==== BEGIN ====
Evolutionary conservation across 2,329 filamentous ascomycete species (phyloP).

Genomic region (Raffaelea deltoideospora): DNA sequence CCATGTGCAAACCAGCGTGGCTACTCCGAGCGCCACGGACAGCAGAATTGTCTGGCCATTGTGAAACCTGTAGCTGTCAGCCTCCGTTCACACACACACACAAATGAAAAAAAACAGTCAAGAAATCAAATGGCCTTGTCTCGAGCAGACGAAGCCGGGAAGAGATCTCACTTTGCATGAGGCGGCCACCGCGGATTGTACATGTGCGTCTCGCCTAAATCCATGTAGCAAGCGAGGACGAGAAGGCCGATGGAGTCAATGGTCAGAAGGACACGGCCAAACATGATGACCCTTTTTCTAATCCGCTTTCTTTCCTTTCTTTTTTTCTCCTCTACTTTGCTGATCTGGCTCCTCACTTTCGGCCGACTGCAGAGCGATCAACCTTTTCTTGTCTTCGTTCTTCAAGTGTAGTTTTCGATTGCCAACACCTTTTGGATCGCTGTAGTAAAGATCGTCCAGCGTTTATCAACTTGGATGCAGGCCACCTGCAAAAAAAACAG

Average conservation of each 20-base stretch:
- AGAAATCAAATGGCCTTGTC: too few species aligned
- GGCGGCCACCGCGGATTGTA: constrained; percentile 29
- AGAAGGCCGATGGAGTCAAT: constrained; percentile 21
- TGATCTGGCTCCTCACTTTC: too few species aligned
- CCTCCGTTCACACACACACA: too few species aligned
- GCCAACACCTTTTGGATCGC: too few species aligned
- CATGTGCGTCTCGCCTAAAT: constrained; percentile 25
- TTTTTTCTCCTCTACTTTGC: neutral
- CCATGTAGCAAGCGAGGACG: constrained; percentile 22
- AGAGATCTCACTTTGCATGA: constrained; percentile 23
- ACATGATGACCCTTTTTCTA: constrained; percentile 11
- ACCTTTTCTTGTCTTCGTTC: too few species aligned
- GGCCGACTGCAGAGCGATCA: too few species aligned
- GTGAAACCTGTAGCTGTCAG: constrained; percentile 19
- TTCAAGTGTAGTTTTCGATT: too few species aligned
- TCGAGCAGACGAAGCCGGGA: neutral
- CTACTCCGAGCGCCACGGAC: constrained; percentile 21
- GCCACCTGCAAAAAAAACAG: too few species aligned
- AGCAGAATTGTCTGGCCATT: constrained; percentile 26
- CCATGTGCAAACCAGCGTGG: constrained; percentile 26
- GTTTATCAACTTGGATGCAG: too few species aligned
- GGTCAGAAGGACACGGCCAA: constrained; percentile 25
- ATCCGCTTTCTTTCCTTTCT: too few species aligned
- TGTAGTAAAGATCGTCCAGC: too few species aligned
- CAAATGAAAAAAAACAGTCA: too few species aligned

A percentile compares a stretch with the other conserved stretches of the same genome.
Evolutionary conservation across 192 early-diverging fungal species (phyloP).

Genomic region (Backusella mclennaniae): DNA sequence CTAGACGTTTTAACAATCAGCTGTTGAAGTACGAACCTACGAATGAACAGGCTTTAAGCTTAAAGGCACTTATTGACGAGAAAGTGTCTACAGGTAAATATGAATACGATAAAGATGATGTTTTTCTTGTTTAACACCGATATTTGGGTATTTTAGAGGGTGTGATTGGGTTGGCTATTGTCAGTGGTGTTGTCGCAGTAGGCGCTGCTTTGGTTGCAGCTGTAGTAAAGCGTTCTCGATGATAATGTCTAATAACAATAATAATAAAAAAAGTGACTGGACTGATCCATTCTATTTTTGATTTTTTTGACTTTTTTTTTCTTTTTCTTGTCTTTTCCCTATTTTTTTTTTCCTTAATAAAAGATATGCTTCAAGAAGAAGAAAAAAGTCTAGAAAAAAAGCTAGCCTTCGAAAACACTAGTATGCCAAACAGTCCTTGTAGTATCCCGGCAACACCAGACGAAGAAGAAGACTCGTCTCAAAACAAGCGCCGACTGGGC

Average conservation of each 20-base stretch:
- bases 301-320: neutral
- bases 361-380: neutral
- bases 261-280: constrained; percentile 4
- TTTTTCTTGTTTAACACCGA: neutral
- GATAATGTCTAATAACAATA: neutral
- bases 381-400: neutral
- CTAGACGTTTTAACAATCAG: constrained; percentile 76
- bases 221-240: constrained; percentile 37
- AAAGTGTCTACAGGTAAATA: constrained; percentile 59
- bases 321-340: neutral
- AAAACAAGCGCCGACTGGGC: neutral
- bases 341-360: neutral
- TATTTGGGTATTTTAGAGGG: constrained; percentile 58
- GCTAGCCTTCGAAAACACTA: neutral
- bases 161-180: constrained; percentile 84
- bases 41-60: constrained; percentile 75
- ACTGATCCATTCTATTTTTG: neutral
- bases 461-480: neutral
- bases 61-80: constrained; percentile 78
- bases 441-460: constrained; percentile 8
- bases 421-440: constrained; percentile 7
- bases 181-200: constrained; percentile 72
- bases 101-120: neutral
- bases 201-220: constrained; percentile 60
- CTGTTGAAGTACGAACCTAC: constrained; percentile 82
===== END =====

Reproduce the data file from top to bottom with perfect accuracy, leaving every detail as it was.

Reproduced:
Evolutionary conservation across 2,329 filamentous ascomycete species (phyloP).

Genomic region (Raffaelea deltoideospora): DNA sequence CCATGTGCAAACCAGCGTGGCTACTCCGAGCGCCACGGACAGCAGAATTGTCTGGCCATTGTGAAACCTGTAGCTGTCAGCCTCCGTTCACACACACACACAAATGAAAAAAAACAGTCAAGAAATCAAATGGCCTTGTCTCGAGCAGACGAAGCCGGGAAGAGATCTCACTTTGCATGAGGCGGCCACCGCGGATTGTACATGTGCGTCTCGCCTAAATCCATGTAGCAAGCGAGGACGAGAAGGCCGATGGAGTCAATGGTCAGAAGGACACGGCCAAACATGATGACCCTTTTTCTAATCCGCTTTCTTTCCTTTCTTTTTTTCTCCTCTACTTTGCTGATCTGGCTCCTCACTTTCGGCCGACTGCAGAGCGATCAACCTTTTCTTGTCTTCGTTCTTCAAGTGTAGTTTTCGATTGCCAACACCTTTTGGATCGCTGTAGTAAAGATCGTCCAGCGTTTATCAACTTGGATGCAGGCCACCTGCAAAAAAAACAG

Average conservation of each 20-base stretch:
- AGAAATCAAATGGCCTTGTC: too few species aligned
- GGCGGCCACCGCGGATTGTA: constrained; percentile 29
- AGAAGGCCGATGGAGTCAAT: constrained; percentile 21
- TGATCTGGCTCCTCACTTTC: too few species aligned
- CCTCCGTTCACACACACACA: too few species aligned
- GCCAACACCTTTTGGATCGC: too few species aligned
- CATGTGCGTCTCGCCTAAAT: constrained; percentile 25
- TTTTTTCTCCTCTACTTTGC: neutral
- CCATGTAGCAAGCGAGGACG: constrained; percentile 22
- AGAGATCTCACTTTGCATGA: constrained; percentile 23
- ACATGATGACCCTTTTTCTA: constrained; percentile 11
- ACCTTTTCTTGTCTTCGTTC: too few species aligned
- GGCCGACTGCAGAGCGATCA: too few species aligned
- GTGAAACCTGTAGCTGTCAG: constrained; percentile 19
- TTCAAGTGTAGTTTTCGATT: too few species aligned
- TCGAGCAGACGAAGCCGGGA: neutral
- CTACTCCGAGCGCCACGGAC: constrained; percentile 21
- GCCACCTGCAAAAAAAACAG: too few species aligned
- AGCAGAATTGTCTGGCCATT: constrained; percentile 26
- CCATGTGCAAACCAGCGTGG: constrained; percentile 26
- GTTTATCAACTTGGATGCAG: too few species aligned
- GGTCAGAAGGACACGGCCAA: constrained; percentile 25
- ATCCGCTTTCTTTCCTTTCT: too few species aligned
- TGTAGTAAAGATCGTCCAGC: too few species aligned
- CAAATGAAAAAAAACAGTCA: too few species aligned

A percentile compares a stretch with the other conserved stretches of the same genome.
Evolutionary conservation across 192 early-diverging fungal species (phyloP).

Genomic region (Backusella mclennaniae): DNA sequence CTAGACGTTTTAACAATCAGCTGTTGAAGTACGAACCTACGAATGAACAGGCTTTAAGCTTAAAGGCACTTATTGACGAGAAAGTGTCTACAGGTAAATATGAATACGATAAAGATGATGTTTTTCTTGTTTAACACCGATATTTGGGTATTTTAGAGGGTGTGATTGGGTTGGCTATTGTCAGTGGTGTTGTCGCAGTAGGCGCTGCTTTGGTTGCAGCTGTAGTAAAGCGTTCTCGATGATAATGTCTAATAACAATAATAATAAAAAAAGTGACTGGACTGATCCATTCTATTTTTGATTTTTTTGACTTTTTTTTTCTTTTTCTTGTCTTTTCCCTATTTTTTTTTTCCTTAATAAAAGATATGCTTCAAGAAGAAGAAAAAAGTCTAGAAAAAAAGCTAGCCTTCGAAAACACTAGTATGCCAAACAGTCCTTGTAGTATCCCGGCAACACCAGACGAAGAAGAAGACTCGTCTCAAAACAAGCGCCGACTGGGC

Average conservation of each 20-base stretch:
- bases 301-320: neutral
- bases 361-380: neutral
- bases 261-280: constrained; percentile 4
- TTTTTCTTGTTTAACACCGA: neutral
- GATAATGTCTAATAACAATA: neutral
- bases 381-400: neutral
- CTAGACGTTTTAACAATCAG: constrained; percentile 76
- bases 221-240: constrained; percentile 37
- AAAGTGTCTACAGGTAAATA: constrained; percentile 59
- bases 321-340: neutral
- AAAACAAGCGCCGACTGGGC: neutral
- bases 341-360: neutral
- TATTTGGGTATTTTAGAGGG: constrained; percentile 58
- GCTAGCCTTCGAAAACACTA: neutral
- bases 161-180: constrained; percentile 84
- bases 41-60: constrained; percentile 75
- ACTGATCCATTCTATTTTTG: neutral
- bases 461-480: neutral
- bases 61-80: constrained; percentile 78
- bases 441-460: constrained; percentile 8
- bases 421-440: constrained; percentile 7
- bases 181-200: constrained; percentile 72
- bases 101-120: neutral
- bases 201-220: constrained; percentile 60
- CTGTTGAAGTACGAACCTAC: constrained; percentile 82